We’ve arrived. We are in our new house in Arizona, which is a house we found on Sabbatical Homes. It’s owners are two gay men with two sons who are away for the year. So we’re pretending to be them until next May. I wonder sometimes what the neighbors think.
Or, rather, I wonder if the neighbors laugh a little (I think I would), when they realize that the two gay men with two sons have been replaced by two lesbians with two daughters. If you smashed us together and then separated us, we could be two “perfects” sets of the “perfect” American family. Instead we’re like a conservative Christians nightmare, times two.
But, anyway, this house is lovely. It has a salt water pool, which we go for a dip in every morning before WE WANT TO KILL OURSELVES BECAUSE OF THE EXTREME HEAT. And then again sometimes in the evening when the SUICIDE-INDUCING EXTREME HEAT abates just a little bit.
Oh, did I mention that it’s kind of hot here? No big deal. Really. It’s only that every time you step outside, you suddenly believe in hell, even if you no longer believe in heaven.
But overall we’re happy. I swear. If we stay inside and bring large jugs of water (in a cooler) with us in the car whenever we venture outside, we’re doing pretty well. And just the other day, the temperature *only* got up to 98, so there is some relief.
And, really, honestly, I’m pretty darn happy. Because I finally have my own place again. And we finally have the girls in daycare again. It was nice being full-time moms for a little while, especially getting to breastfeed Frida all the time instead of having to pump in some closet and then store my milk and ship it off with her to a small padded room filled with cribs and white noise machines (which is to say the infant room in a daycare facility).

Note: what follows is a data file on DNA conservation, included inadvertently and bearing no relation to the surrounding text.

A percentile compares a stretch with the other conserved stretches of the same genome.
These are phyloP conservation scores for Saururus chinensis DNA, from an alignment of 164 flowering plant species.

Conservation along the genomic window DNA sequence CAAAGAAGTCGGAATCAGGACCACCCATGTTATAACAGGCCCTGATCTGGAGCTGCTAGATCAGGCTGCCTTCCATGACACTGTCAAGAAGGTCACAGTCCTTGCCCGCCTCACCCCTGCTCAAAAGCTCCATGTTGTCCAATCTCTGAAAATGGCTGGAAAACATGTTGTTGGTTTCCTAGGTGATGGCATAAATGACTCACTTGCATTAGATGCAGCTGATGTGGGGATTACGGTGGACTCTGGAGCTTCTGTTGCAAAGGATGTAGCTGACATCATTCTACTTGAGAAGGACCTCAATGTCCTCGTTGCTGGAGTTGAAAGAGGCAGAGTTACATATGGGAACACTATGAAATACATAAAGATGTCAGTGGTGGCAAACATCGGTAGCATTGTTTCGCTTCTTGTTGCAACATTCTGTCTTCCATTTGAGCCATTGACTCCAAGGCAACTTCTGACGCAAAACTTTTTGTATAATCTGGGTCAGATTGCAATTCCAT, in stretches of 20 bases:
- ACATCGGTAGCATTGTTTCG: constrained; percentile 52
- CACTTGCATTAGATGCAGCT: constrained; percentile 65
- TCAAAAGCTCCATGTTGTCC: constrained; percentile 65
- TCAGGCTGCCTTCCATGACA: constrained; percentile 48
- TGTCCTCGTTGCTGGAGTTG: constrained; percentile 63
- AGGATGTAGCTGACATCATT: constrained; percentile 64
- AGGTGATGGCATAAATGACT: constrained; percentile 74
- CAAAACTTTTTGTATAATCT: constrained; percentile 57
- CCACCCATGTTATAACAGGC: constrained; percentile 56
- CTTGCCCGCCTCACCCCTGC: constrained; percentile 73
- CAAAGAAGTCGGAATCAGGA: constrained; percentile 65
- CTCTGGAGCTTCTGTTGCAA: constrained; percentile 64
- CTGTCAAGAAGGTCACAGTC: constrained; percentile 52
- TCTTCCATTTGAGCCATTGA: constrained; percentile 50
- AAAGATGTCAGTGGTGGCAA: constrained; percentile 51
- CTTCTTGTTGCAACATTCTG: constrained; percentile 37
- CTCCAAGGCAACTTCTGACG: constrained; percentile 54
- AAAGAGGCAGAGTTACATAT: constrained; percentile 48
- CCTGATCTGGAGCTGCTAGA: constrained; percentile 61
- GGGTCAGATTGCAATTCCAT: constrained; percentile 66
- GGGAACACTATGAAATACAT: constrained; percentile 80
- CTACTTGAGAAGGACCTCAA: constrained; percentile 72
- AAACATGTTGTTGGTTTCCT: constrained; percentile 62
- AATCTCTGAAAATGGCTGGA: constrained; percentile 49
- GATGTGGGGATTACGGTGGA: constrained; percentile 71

But as nice as it was, I missed my time alone. I missed the feeling of being and adult human being who is more than just the spectator at a four-year-old’s experimental dance performance and/or the reader of book after book after book about strange animals doing strange, but age-appropriate and sometimes moral-inducing, things, or–in the case of Frida–a walking milk machine. It was nice to be a person who sits down at a computer and tries to write while her children are way far away somewhere in the desert drinking milk and doing experimental dance performances with other adults who are not me.
It was less nice having to be the adult who then had to drive through the hot desert to retrieve said children. But, hey, these are the sacrifices we makes.
And speaking of said children, apparently yesterday, in Frida’s first day of daycare she followed (aka crawled after) a boy named Theo around everywhere, an equally brutish child who is also equally freakishly blond, and then whenever she got close to him, she’d give him a hug.
That kind of broke my heart.
Here are my dear ones in our new pool:
And here is Frida, caught in the act of brutishly trying to remove all the soil from the gay father’s lovely house plant: